“So happy to see him,” she said.

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PG&E rate hike aimed at improvements to ease fire risk – KCRA Sacramento

https://www.kcra.com/article/pgande-rate-hike-aimed-improvements-to-ease-fire-risk/34868014

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Pacific Gas & Electric’s household customers will be hit with an average rate increase of 8% to help the once-bankrupt utility pay for improvements designed to reduce the risks that its outdated equipment will ignite deadly wildfires in its Northern California service territory.The higher prices, approved Thursday, take effect March 1 and are expected to boost the bills of PG&E’s residential customers by an average of $13.44 a month. That may further strain the budgets of people struggling to make ends meet during a recession caused by the pandemic that is causing governments to curtail commerce and corral people at home in an effort to ease the spread of the virus that causes COVID-19.California power regulators approved the increase after two years of wrangling between PG&E and a variety of groups battling to limit how much of the financial burden customers should have to shoulder for the utility’s long-running neglect of a grid that supplies power to about 16 million people in a sprawling area.PG&E’s outdated equipment was blamed for causing a series of wildfires during 2017 and 2018 that killed more than 120 people and destroyed more than 27,000 homes and other buildings. The damage caused PG&E to file for bankruptcy in 2019, opening a legal avenue for the company to negotiate $25.5 billion in settlements with wildfire victims and others.The San Francisco utility emerged from bankruptcy five months ago and is now seeking to upgrade its equipment and adopt other safety measures to avoid facing financial calamity — and a public relations catastrophe — again.Under the agreement approved by California regulators, PG&E can’t use any of its additional revenue to pay for its bankruptcy settlements or enrich an executive team that has been overhauled in recent years.But PG&E does plan to use the extra money to help finance grid improvements, additional tree trimming around power lines and take other steps that the company believes will reduce the chances of sparking more fires. The utility is also making changes aimed at decreasing the scope of deliberate blackouts imposed during dry and windy weather conditions that raise wildfire risks in Northern California.“We want to work to exceed our customers’ expectations when it comes to safely and reliably delivering clean energy, reducing wildfire risk in an ever-changing climate, and building a safe and sustainable energy system,” said Robert Kenney, PG&E’s vice president of regulatory and external affairs.The Utility Reform Network, one of the groups that hammered out the rate increase settlement with PG&E late last year, had hoped California regulators would delay approval because of the financial strain stemming from the pandemic.“Hitting consumers with higher bills right now will only add to their problems,” said Mark Toney, TURN’s executive director.The sticker shock of the forthcoming PG&E rate increases has been magnified by the time it took to negotiate them while the utility was still in bankruptcy. Part of the 2021 increases cover the past year, too.Customers might have been even harder hit if not for the resistance to PG&E’s initial plan. The utility originally sought about $2 billion in additional revenue from customer rate increases from 2020 to 2022, according to regulatory documents. The final settlement approved by regulators will instead give PG&E an additional $1.15 billion instead.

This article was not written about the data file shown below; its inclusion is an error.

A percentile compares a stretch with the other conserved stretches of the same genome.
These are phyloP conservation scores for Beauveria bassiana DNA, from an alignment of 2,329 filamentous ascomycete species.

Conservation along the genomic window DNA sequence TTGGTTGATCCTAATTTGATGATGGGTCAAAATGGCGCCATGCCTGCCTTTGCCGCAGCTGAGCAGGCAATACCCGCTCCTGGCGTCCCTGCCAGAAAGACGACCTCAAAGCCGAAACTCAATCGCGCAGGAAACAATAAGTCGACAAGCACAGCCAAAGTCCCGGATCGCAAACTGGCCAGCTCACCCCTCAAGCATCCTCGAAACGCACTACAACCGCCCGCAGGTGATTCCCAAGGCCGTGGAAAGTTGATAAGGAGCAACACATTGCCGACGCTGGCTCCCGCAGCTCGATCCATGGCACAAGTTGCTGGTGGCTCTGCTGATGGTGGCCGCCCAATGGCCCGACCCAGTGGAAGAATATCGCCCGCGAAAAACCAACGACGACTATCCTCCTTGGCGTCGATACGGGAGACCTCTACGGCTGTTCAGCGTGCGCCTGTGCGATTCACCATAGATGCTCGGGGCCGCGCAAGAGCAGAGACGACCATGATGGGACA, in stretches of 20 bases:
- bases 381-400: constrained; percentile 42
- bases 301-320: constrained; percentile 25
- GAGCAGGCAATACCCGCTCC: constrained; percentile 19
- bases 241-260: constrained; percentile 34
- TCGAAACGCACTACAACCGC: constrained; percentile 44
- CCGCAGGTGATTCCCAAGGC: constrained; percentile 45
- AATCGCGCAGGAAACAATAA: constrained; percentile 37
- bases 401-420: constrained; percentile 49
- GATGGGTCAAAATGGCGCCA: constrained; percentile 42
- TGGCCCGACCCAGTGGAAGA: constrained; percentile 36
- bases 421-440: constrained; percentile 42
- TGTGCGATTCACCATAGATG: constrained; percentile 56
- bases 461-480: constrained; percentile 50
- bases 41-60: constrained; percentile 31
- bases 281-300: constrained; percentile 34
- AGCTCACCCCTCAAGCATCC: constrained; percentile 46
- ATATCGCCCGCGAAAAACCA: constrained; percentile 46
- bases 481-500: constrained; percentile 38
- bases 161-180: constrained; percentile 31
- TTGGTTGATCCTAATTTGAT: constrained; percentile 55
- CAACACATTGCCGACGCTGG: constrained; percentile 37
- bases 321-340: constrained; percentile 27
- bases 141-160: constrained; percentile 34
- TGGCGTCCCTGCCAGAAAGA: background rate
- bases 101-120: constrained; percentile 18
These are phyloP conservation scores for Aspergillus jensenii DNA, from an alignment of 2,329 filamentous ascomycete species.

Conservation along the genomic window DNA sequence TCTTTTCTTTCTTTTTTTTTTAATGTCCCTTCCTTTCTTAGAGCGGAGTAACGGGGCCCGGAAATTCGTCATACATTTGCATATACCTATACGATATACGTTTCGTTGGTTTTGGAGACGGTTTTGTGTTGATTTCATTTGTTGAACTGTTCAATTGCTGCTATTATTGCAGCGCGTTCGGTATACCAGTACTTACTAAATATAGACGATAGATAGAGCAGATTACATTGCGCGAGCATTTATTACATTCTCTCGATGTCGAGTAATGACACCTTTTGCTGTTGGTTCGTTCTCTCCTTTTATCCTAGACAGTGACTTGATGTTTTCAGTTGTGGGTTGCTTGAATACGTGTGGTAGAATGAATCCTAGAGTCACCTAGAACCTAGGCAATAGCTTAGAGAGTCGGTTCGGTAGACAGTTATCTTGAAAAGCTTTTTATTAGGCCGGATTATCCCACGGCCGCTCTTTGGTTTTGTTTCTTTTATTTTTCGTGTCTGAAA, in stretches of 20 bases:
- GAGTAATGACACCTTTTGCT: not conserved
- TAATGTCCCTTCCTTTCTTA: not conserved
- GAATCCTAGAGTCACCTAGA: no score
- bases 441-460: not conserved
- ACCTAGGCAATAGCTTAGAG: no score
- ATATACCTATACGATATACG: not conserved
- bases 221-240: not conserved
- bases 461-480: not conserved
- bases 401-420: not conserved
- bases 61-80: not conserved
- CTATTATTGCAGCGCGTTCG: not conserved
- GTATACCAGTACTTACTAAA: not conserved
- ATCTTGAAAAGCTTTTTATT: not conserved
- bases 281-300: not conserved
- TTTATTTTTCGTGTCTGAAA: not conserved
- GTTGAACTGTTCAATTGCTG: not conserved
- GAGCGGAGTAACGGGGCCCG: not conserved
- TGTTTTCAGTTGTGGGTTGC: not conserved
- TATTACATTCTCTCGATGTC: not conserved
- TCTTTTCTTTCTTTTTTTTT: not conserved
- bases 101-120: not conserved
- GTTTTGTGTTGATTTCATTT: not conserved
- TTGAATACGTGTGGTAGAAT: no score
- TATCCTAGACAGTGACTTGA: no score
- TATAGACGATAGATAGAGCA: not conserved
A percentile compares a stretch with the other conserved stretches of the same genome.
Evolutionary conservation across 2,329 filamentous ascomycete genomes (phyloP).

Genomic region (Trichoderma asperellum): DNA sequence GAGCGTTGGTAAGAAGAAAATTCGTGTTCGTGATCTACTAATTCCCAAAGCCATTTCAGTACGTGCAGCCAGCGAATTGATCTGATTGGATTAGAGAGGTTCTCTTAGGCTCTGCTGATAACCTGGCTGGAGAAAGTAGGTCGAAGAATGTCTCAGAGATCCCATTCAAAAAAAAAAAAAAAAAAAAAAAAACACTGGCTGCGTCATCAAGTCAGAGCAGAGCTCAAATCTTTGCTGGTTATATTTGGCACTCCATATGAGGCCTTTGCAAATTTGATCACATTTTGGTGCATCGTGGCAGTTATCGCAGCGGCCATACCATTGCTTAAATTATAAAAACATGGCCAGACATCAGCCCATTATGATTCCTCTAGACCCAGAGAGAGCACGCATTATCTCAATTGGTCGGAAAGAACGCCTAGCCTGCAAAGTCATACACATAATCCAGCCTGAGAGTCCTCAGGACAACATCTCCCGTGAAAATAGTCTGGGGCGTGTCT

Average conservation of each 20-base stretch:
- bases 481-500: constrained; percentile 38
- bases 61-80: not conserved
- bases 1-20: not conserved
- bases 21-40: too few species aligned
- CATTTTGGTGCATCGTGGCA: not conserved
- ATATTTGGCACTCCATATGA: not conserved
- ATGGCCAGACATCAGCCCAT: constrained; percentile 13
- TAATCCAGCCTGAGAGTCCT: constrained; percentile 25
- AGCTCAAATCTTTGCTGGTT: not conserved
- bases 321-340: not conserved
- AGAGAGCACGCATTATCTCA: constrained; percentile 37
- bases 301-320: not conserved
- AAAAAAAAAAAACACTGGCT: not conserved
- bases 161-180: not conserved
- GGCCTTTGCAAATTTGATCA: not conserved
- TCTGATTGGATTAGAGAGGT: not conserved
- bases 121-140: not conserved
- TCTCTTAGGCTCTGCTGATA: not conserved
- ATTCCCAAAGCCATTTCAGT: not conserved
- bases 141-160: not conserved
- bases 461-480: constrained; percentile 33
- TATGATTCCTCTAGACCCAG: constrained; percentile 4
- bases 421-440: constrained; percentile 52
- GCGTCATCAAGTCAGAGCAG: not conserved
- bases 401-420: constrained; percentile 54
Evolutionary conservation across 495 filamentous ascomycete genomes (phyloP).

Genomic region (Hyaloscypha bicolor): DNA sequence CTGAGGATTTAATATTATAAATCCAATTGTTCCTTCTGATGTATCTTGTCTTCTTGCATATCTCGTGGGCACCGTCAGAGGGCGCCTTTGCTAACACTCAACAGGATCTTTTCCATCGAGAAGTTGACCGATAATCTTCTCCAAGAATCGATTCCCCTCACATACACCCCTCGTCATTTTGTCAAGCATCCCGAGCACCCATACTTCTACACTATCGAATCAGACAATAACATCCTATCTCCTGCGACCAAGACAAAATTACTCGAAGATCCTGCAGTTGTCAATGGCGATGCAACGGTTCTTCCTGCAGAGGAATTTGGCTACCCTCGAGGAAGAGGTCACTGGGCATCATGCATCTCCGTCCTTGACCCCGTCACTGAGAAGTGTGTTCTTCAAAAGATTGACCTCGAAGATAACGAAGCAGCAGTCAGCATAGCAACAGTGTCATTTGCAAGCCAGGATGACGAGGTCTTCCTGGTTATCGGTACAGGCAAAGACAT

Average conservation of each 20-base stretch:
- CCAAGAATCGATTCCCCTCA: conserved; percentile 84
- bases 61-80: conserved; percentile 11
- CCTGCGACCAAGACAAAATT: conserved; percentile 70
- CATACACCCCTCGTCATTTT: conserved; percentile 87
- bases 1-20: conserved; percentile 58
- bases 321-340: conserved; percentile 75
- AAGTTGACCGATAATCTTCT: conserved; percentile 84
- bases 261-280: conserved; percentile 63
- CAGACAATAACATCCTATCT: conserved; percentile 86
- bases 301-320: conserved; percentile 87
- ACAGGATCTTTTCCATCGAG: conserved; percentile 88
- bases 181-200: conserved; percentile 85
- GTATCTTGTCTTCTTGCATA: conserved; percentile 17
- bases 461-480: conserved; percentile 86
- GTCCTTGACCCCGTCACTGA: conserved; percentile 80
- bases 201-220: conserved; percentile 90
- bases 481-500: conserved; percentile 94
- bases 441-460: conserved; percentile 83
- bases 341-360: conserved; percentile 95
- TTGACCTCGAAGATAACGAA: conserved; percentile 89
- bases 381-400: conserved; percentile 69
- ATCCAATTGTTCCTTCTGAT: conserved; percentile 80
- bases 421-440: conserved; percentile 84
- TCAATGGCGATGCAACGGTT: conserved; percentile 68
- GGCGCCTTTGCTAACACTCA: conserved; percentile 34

Pacific Gas & Electric’s household customers will be hit with an average rate increase of 8% to help the once-bankrupt utility pay for improvements designed to reduce the risks that its outdated equipment will ignite deadly wildfires in its Northern California service territory.

The higher prices, approved Thursday, take effect March 1 and are expected to boost the bills of PG&E’s residential customers by an average of $13.44 a month. That may further strain the budgets of people struggling to make ends meet during a recession caused by the pandemic that is causing governments to curtail commerce and corral people at home in an effort to ease the spread of the virus that causes COVID-19.

California power regulators approved the increase after two years of wrangling between PG&E and a variety of groups battling to limit how much of the financial burden customers should have to shoulder for the utility’s long-running neglect of a grid that supplies power to about 16 million people in a sprawling area.

PG&E’s outdated equipment was blamed for causing a series of wildfires during 2017 and 2018 that killed more than 120 people and destroyed more than 27,000 homes and other buildings. The damage caused PG&E to file for bankruptcy in 2019, opening a legal avenue for the company to negotiate $25.5 billion in settlements with wildfire victims and others.

The San Francisco utility emerged from bankruptcy five months ago and is now seeking to upgrade its equipment and adopt other safety measures to avoid facing financial calamity — and a public relations catastrophe — again.